There is much inverting the classical model: the oversized structured shirts act as a reverse tutu accentuating the legs, and pointe work, performed by men as well as women, is raw and percussive. The closest ballet usually comes to robotic stop-start motion is Coppelia; here it’s driven by a soundscape featuring mechanical and industrial sounds. Atonal vocalising counterpoints chorale voices, and structured movement gives way to chaotic anything-goes expressionism. It’s risky all-round, because the unconventional aesthetic takes the traditional ballet audience outside their comfort zone as well. While one can identify Guerin’s intention of expanding from a single focal point to a pulsating montage of 23 dancers that fragments our gaze, necessitating forming an individual impression, some of the symbolism and methodology remains obscure. The movement that I enjoyed most, for its inherent quality alongside an opportunity to see a different side of the artists, was that which concentrated on individual performers, especially Sophie Zoricic then Vanessa Morelli in the first two scenes, which were intricate and nuanced.

Amy Hollingsworth’s From Within. Photograph © David Kelly

Creating From Within for Bespoke while overseeing this Wednesday’s premiere of Matrix for Expressions Dance Company is quite an achievement for EDC Artistic Director Amy Hollingsworth. She thrives on finding the nexus between her art form’s humanity and the potential for technology to enhance its immediacy. In this instance that includes the retinue of design ingredients for From Within’s live stage performance and a complementary second part: a five-minute virtual reality trip inside it created by Breeder and Josephmark that’s a beautiful journey of abstract evanescence (available pre- and post-performance and during the two intervals).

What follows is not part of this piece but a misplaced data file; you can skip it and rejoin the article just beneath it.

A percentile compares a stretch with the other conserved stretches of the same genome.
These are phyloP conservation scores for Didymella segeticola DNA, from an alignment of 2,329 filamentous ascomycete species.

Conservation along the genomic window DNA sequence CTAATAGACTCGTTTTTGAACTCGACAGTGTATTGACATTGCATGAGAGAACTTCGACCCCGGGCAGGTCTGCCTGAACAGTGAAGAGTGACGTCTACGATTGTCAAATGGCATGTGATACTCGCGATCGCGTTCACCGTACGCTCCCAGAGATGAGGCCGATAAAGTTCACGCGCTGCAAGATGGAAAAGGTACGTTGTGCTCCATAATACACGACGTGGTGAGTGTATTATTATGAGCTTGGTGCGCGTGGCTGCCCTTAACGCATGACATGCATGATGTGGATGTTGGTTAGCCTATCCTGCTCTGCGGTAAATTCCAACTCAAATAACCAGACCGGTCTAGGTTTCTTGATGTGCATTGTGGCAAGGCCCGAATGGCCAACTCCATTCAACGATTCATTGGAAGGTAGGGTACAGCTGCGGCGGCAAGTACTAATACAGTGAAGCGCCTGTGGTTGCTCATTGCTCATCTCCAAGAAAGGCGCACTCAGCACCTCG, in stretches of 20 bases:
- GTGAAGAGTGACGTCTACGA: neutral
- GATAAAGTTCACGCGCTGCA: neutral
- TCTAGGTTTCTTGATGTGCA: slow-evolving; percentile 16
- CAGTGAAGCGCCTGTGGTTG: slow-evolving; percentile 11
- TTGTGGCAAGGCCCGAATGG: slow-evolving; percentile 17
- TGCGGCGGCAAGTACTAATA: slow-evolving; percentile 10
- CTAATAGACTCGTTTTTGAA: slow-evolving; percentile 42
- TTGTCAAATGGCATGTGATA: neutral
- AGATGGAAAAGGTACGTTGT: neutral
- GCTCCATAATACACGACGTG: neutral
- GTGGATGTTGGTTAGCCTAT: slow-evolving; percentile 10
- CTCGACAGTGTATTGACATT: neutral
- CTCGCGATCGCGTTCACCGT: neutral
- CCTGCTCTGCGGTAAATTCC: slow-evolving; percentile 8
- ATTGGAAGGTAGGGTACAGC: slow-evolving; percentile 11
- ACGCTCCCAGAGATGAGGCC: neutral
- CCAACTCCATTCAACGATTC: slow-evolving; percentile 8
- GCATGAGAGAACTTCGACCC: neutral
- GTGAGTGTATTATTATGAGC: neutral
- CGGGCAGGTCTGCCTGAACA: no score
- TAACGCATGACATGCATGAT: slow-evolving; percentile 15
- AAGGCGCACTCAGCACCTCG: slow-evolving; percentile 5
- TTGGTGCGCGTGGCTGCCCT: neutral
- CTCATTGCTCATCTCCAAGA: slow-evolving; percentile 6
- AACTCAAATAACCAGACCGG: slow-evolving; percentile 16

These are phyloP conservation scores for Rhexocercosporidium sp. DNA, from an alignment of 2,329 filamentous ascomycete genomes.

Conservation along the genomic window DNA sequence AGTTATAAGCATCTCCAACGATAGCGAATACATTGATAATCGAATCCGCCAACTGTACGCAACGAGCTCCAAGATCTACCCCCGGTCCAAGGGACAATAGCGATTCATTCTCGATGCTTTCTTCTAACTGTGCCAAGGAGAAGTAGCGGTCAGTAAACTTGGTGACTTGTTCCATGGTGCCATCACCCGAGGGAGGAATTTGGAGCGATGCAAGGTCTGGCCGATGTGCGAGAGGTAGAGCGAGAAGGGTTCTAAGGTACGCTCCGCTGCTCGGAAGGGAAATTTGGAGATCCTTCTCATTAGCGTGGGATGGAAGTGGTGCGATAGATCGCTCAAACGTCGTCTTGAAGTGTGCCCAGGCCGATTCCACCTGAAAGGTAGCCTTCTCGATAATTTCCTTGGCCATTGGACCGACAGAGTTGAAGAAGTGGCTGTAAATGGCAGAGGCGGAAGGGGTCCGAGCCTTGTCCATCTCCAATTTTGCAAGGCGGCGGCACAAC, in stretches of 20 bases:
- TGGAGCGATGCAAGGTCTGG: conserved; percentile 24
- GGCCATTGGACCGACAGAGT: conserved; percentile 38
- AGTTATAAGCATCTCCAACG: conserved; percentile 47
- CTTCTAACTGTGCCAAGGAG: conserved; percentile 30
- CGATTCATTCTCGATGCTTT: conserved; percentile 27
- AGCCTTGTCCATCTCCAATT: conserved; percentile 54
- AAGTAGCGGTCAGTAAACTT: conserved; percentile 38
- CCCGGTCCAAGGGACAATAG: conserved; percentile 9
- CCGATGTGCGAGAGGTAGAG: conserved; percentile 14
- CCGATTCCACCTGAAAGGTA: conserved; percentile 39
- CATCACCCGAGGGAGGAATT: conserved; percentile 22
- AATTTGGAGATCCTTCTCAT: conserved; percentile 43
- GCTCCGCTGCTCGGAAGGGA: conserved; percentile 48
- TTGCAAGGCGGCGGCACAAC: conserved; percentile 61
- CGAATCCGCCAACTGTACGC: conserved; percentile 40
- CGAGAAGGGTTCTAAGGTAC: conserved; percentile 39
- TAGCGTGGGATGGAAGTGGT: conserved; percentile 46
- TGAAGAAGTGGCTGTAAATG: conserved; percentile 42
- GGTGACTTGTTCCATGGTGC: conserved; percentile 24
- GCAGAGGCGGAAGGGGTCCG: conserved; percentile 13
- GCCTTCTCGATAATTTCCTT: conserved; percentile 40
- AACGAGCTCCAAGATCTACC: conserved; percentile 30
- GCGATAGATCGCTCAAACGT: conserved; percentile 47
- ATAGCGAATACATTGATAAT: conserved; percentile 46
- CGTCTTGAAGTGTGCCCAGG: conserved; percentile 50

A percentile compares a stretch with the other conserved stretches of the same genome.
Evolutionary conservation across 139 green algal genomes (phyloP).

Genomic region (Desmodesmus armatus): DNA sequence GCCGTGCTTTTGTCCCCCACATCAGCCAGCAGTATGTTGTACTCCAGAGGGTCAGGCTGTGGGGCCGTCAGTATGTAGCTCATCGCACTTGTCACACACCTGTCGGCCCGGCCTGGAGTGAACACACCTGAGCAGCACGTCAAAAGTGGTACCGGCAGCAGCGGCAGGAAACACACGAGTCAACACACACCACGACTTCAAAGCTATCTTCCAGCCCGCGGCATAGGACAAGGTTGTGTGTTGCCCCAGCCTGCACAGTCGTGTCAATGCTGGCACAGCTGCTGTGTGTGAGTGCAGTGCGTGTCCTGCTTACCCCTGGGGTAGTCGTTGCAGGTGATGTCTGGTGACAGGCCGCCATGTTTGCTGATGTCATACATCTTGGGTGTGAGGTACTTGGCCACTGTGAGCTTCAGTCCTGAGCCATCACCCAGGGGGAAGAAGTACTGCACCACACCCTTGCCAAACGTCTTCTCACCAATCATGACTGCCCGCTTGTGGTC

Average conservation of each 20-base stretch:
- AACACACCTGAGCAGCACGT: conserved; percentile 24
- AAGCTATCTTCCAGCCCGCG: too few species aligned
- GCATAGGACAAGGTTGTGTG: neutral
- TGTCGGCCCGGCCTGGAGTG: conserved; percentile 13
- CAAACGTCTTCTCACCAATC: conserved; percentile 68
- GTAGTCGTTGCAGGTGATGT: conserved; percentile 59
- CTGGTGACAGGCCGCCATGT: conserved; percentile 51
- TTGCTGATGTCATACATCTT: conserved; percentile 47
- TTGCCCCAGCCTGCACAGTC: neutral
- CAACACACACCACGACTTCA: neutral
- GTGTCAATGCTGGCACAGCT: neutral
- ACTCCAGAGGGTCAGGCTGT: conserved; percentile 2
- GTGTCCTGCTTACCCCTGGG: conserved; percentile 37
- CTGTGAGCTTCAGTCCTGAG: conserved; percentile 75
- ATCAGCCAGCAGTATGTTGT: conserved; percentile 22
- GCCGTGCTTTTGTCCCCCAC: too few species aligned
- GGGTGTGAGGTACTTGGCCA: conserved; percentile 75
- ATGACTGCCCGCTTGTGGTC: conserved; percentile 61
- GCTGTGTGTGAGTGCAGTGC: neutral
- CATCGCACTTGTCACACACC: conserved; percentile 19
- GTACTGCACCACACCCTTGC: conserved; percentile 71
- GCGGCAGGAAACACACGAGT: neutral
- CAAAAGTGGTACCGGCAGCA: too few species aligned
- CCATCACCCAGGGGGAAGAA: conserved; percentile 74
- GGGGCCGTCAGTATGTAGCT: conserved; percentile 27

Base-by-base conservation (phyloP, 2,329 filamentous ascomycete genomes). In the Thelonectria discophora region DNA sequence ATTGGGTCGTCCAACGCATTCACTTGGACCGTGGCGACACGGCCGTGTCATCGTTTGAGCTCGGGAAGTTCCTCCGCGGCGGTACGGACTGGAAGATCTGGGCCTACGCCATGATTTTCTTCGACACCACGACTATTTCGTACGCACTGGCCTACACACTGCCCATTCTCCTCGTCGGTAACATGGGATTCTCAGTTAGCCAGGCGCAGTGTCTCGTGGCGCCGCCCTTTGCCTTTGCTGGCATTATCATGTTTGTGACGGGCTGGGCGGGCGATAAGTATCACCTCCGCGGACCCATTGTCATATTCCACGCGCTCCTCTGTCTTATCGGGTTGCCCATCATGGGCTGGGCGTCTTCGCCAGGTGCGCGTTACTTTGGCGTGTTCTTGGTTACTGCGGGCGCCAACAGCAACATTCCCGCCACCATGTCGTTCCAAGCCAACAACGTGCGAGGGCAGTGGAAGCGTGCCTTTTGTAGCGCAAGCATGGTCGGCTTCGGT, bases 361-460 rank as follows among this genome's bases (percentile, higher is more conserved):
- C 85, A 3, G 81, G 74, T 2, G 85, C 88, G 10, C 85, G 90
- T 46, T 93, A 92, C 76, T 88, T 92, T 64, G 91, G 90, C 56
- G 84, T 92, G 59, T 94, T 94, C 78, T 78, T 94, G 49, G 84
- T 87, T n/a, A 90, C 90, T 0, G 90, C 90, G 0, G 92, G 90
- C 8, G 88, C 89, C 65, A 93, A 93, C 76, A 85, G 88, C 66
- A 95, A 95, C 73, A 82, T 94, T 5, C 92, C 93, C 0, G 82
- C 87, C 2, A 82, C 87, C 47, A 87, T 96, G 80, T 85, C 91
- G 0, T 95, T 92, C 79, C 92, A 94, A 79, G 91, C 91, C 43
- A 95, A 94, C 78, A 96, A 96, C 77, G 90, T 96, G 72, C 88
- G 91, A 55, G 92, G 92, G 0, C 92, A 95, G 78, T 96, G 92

The live work can stand alone though, serving as a showcase for a dozen of the company’s most versatile artists, well-known and up-and-coming. Made in collaboration with the dancers, responding to the composition and sound design by Wil Hughes, From Within spotlights their personalities, range and flair, interspersing playful anecdotal voiceovers with movement spanning ambling and gestural, dynamic athleticism, exciting partnering and lifts. It means we get to see (and hear) some performers in new ways: company artist Isabella Swietlicki’s poised pas de deux ensured we learnt her name afterward, and in addition to performing an evocative and reflective solo to the poignant Blackbird, Vanessa Morelli contributed backing vocals to the soundtrack. Bjork’s It’s Oh So Quiet makes for an exuberant feel-good finale, the obvious warmth Hollingsworth has for these twelve talents creating the tribute she wanted to their artistry and spirit. Technical director Cameron Goerg’s lighting design is an important element in the mood of each piece, and Bespoke’s overall impression.

Queensland Ballet’s Bespoke is at Brisbane Powerhouse until November 16